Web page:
Fortunately my favourite bush has started to be logged, not a clear cut but thinned 1 row left 2 rows culled which has opened up the forest floor and allowed shurbury to start coming up mostly raspberry. The otherside beavers have moved in and started taking down ancient birch and popular opening some nice areas for both woodcock and grouse so hopefully with a good breeding season should be seeing some birds this fall.
    Last edited by finsfurfeathers; May 19th, 2018 at 07:42 AM.
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    Reality is there is no money to do most of what is needed to rehabilitate county forests. Roads, hospitals or better hunting for a minute demographic who want to kill birds? I would be happy with effective management to start.
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    Quote Originally Posted by terrym View Post
    Reality is there is no money to do most of what is needed to rehabilitate county forests. Roads, hospitals or better hunting for a minute demographic who want to kill birds? I would be happy with effective management to start.
    Can't be a money thing as no real investment is needed. Heck an argument could be made that logging those areas might help pay for them new roads and hospitals. Thing is the wheels of government move slowly. Best way not to get in trouble is do nothing as slowly as possible. Before anyone gets to upset over introducing the political agenda my belief is that all parties suffer from this condition.
    Time in the outdoors is never wasted

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    Quote Originally Posted by welsh View Post
    The question is, what can the MNR do?

    We have a serious problem with grouse habitat across much of southern Ontario, there is no coherent plan to fix the problem, and most hunters don't seem to care as long as there are turkeys and deer to shoot.

    Sent from my SM-G930W8 using Tapatalk
    One thing they can do is educate farmers /landowners about their bush lots/forests.

    Two farms that I used to hunt that always held grouse but lo longer because the owners have cut out essential food trees and shrubs that the grouse survived on .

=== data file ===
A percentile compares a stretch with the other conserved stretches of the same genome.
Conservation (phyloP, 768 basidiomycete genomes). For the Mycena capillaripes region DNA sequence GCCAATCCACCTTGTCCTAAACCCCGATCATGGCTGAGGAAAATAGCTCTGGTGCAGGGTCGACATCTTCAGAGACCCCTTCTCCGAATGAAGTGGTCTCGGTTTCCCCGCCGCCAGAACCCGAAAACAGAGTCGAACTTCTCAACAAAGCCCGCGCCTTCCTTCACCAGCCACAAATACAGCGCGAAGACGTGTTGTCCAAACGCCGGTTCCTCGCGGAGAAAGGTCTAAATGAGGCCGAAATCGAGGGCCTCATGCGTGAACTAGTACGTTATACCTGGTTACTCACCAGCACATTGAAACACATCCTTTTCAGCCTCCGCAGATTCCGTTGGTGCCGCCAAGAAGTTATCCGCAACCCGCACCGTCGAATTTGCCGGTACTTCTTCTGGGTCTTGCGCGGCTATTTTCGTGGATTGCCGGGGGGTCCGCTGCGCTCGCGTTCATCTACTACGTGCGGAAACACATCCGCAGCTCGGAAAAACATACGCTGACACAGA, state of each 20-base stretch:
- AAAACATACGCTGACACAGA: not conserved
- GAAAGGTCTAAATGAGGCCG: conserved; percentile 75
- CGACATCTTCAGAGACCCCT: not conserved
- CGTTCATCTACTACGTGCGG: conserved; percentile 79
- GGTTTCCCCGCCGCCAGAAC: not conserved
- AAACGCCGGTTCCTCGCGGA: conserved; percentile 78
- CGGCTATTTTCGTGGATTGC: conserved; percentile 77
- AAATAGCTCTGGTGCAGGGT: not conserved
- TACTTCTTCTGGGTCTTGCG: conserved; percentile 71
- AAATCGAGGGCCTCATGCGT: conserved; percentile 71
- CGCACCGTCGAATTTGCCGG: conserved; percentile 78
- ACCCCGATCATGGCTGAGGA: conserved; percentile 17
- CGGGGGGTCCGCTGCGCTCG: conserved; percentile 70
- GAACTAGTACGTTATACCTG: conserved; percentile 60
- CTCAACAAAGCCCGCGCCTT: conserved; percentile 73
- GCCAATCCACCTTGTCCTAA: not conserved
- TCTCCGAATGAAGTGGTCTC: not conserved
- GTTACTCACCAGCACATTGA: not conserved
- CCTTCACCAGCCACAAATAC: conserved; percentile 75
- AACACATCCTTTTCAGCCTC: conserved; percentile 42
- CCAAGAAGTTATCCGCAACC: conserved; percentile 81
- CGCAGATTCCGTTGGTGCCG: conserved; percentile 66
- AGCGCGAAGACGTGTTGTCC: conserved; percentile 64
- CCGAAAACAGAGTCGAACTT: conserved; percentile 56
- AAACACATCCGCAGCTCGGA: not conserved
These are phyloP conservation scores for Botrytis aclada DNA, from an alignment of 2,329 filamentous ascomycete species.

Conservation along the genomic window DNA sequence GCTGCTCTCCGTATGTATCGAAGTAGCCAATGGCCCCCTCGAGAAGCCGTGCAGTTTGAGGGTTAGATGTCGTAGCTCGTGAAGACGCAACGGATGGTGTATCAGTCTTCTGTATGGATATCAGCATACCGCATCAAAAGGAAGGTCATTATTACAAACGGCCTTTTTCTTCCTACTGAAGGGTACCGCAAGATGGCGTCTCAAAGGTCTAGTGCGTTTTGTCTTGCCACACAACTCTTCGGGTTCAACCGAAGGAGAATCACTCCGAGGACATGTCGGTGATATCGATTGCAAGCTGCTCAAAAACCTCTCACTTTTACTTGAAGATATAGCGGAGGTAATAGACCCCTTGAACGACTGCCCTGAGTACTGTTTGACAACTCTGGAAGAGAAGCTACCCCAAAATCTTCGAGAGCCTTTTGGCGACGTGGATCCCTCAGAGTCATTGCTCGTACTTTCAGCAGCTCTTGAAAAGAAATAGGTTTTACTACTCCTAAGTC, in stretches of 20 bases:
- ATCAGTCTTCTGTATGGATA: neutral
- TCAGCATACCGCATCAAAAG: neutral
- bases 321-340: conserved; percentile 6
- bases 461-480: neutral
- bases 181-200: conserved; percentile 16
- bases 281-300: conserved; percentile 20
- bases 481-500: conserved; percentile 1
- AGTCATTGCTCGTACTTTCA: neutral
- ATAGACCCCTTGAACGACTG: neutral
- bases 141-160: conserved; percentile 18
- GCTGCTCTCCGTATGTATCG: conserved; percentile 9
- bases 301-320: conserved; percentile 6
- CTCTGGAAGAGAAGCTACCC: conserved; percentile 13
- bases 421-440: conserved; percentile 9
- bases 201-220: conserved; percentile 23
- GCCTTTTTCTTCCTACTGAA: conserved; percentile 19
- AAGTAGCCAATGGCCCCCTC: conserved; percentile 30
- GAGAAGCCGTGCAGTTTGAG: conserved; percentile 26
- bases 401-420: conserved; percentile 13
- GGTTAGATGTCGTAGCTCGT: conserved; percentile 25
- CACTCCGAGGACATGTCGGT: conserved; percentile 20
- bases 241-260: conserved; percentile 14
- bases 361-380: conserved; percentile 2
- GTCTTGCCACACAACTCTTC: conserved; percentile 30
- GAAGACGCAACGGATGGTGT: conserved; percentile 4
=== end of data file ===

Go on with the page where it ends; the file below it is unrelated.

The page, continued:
Trees and shrubs like Poplar, Birch, Black Cherry, Hawthorn, Service Berry, Choke Cherry, Wild Grape, Raspberry and others , have all been cut down and cleared, there is no understory! [ [COLOR=#545454]In forestry and ecology, [COLOR=#6A6A6A]understory[COLOR=#545454] (or [COLOR=#6A6A6A]understorey[COLOR=#545454], underbrush, undergrowth) comprises plant life growing beneath the forest canopy without penetrating it to any great extent, but above the forest floor. Only a small percentage of light penetrates the canopy so [COLOR=#6A6A6A]understory[COLOR=#545454] vegetation is generally shade tolerant.] the bush looks more like a park and all the wildlife have disappeared , this includes turkeys rabbits and deer with a few squirrels left.
    When landowners do this to their forests and bush lots , it looks pleasing to them but leaves nothing for the survival of wildlife.

    I have found this to be a problem caused by people that move from the city and buy farms that are being sold due to retirement of the original owners, this is where the MNRF [Forestry ] div. if there is such , should get involved and educate owners that to have a healthy ecosystem , bush lots should be allowed to grow naturally and necessary food trees and shrubs should be left even though they look messy to the owners.

    I guess this all comes under the heading of Habitat, food and shelter, without it our wildlife , Birds and Animals are gone, which brings us back to the original post/topic, West Nile Disease, with a healthy habitat/ feed, the birds can build up Immunities and survive.
    Last edited by jaycee; May 19th, 2018 at 12:32 PM.

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    Quote Originally Posted by jaycee View Post
    One thing they can do is educate farmers /landowners about their bush lots/forests.

    .
    Thats all well and good but you can hardly blame the private land owner when the MNR can't get their own house in order.
    If they can educate than leading by example would be more advantageous.
    Time in the outdoors is never wasted